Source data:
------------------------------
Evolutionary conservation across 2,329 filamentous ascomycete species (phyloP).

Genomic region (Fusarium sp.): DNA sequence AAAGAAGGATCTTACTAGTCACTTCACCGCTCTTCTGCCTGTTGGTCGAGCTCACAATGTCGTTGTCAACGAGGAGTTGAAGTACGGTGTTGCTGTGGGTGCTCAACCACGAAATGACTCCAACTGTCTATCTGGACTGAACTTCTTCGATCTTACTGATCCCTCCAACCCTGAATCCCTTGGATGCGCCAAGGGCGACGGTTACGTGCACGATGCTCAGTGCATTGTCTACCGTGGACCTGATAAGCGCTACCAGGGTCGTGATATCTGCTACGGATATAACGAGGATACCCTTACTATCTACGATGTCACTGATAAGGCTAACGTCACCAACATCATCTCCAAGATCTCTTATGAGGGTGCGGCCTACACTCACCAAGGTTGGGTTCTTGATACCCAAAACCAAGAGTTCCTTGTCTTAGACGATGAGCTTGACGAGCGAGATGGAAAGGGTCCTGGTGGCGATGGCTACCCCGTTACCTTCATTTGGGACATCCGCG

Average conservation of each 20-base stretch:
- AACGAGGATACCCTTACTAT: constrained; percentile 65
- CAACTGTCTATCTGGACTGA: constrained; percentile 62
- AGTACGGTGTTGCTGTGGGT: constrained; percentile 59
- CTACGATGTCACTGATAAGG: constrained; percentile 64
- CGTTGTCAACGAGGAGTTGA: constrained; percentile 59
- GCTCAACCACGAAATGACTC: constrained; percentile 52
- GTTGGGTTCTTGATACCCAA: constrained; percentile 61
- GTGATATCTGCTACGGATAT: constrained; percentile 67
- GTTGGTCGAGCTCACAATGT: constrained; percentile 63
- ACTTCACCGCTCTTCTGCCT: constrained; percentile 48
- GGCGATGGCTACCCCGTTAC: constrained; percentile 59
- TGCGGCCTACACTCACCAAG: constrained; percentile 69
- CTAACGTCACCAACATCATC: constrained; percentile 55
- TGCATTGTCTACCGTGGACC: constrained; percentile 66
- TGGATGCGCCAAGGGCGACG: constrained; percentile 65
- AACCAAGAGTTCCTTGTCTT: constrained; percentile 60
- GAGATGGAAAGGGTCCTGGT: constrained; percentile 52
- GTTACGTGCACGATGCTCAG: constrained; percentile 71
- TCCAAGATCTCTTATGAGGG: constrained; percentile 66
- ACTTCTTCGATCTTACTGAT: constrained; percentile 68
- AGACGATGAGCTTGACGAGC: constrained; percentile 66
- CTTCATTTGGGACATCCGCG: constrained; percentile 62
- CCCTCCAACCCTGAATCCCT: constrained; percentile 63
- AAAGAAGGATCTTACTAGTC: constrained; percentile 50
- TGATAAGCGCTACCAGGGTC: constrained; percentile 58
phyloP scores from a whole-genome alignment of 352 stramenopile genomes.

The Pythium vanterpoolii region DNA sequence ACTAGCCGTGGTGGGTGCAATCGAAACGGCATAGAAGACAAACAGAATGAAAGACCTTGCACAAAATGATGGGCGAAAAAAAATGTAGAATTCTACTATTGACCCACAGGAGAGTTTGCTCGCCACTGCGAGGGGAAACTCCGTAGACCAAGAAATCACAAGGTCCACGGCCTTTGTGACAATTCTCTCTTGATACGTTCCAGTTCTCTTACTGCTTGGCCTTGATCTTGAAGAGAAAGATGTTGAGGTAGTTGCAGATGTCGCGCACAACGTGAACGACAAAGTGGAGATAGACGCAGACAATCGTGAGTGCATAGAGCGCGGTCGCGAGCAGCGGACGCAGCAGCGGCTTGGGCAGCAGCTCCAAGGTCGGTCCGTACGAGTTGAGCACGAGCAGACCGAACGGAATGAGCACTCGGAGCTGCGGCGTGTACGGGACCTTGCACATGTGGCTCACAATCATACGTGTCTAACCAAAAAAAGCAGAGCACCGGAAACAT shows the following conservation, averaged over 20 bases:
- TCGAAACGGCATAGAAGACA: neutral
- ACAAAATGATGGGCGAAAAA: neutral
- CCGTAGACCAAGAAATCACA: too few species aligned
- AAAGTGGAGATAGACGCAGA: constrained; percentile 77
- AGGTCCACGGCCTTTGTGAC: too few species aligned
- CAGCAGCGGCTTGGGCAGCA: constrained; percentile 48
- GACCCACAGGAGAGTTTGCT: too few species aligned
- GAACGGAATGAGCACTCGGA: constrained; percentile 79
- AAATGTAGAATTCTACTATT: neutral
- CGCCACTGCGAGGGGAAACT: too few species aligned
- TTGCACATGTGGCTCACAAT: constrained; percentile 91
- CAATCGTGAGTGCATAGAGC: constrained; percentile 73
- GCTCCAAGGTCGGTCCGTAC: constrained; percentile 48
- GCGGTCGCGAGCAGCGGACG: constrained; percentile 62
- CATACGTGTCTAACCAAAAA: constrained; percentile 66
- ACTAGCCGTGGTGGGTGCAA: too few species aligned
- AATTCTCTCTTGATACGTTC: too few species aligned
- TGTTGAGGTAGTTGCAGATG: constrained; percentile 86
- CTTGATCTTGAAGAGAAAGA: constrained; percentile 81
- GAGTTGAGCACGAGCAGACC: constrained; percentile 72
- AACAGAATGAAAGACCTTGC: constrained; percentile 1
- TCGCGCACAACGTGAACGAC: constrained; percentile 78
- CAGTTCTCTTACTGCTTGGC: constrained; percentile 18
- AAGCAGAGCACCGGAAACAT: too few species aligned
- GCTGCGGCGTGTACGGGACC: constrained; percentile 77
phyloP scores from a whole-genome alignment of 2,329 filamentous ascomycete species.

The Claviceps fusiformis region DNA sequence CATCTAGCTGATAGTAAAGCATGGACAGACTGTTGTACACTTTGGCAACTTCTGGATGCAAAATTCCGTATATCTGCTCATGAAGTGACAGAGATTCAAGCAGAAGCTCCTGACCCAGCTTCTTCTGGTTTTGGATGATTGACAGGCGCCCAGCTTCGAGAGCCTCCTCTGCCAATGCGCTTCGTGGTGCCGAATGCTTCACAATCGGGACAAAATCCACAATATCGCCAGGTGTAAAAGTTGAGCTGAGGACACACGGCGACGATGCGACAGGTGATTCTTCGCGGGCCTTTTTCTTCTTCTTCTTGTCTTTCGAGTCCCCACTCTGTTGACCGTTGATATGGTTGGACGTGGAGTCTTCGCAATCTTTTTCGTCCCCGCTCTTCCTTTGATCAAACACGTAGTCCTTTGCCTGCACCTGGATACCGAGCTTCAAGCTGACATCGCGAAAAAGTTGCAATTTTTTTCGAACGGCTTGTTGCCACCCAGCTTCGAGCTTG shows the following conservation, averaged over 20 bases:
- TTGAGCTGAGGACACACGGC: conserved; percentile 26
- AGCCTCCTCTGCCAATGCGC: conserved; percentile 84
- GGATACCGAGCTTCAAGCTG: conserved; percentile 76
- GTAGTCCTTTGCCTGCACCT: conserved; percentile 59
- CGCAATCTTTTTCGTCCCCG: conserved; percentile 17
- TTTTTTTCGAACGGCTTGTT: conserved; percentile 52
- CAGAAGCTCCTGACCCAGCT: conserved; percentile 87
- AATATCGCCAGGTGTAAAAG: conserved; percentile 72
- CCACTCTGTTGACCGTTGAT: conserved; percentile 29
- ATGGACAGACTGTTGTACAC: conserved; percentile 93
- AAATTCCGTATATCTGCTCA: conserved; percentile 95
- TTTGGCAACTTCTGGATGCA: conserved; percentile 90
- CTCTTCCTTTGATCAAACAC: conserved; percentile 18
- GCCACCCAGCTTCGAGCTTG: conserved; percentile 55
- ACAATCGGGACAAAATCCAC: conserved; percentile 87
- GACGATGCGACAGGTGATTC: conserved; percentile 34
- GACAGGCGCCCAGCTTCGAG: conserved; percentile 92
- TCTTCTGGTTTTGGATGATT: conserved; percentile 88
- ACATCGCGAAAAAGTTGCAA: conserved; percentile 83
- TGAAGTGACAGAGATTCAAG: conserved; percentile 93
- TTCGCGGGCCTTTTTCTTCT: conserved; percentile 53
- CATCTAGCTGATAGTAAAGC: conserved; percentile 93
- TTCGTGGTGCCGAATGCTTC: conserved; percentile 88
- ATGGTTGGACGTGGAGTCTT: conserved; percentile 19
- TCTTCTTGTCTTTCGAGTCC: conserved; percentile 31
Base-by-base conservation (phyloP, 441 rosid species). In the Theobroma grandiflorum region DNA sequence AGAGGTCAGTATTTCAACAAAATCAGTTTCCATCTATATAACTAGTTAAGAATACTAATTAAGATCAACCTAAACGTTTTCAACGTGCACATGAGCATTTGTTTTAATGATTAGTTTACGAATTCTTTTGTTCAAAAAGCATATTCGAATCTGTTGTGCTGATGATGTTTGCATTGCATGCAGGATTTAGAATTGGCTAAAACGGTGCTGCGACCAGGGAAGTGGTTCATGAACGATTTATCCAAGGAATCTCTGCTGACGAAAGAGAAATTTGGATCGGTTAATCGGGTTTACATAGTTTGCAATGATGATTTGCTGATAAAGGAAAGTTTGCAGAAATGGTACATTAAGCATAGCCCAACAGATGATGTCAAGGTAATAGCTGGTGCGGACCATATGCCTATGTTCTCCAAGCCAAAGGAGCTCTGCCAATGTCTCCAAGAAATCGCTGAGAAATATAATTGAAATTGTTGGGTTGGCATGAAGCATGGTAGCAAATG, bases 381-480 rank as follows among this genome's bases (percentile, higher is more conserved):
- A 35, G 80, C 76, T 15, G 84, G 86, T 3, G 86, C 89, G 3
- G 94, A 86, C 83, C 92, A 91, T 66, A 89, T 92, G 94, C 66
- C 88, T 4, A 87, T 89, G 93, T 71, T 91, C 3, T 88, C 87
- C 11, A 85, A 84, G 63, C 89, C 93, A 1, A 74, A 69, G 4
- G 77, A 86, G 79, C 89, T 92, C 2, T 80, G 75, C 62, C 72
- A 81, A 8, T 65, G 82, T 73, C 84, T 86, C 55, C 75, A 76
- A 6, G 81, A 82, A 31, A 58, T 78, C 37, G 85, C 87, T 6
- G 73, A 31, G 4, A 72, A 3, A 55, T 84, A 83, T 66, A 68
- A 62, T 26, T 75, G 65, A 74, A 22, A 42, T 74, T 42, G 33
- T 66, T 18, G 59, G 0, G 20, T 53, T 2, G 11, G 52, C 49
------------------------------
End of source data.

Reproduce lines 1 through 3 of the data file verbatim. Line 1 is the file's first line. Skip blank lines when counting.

Evolutionary conservation across 2,329 filamentous ascomycete species (phyloP).

Genomic region (Fusarium sp.): DNA sequence AAAGAAGGATCTTACTAGTCACTTCACCGCTCTTCTGCCTGTTGGTCGAGCTCACAATGTCGTTGTCAACGAGGAGTTGAAGTACGGTGTTGCTGTGGGTGCTCAACCACGAAATGACTCCAACTGTCTATCTGGACTGAACTTCTTCGATCTTACTGATCCCTCCAACCCTGAATCCCTTGGATGCGCCAAGGGCGACGGTTACGTGCACGATGCTCAGTGCATTGTCTACCGTGGACCTGATAAGCGCTACCAGGGTCGTGATATCTGCTACGGATATAACGAGGATACCCTTACTATCTACGATGTCACTGATAAGGCTAACGTCACCAACATCATCTCCAAGATCTCTTATGAGGGTGCGGCCTACACTCACCAAGGTTGGGTTCTTGATACCCAAAACCAAGAGTTCCTTGTCTTAGACGATGAGCTTGACGAGCGAGATGGAAAGGGTCCTGGTGGCGATGGCTACCCCGTTACCTTCATTTGGGACATCCGCG

Average conservation of each 20-base stretch: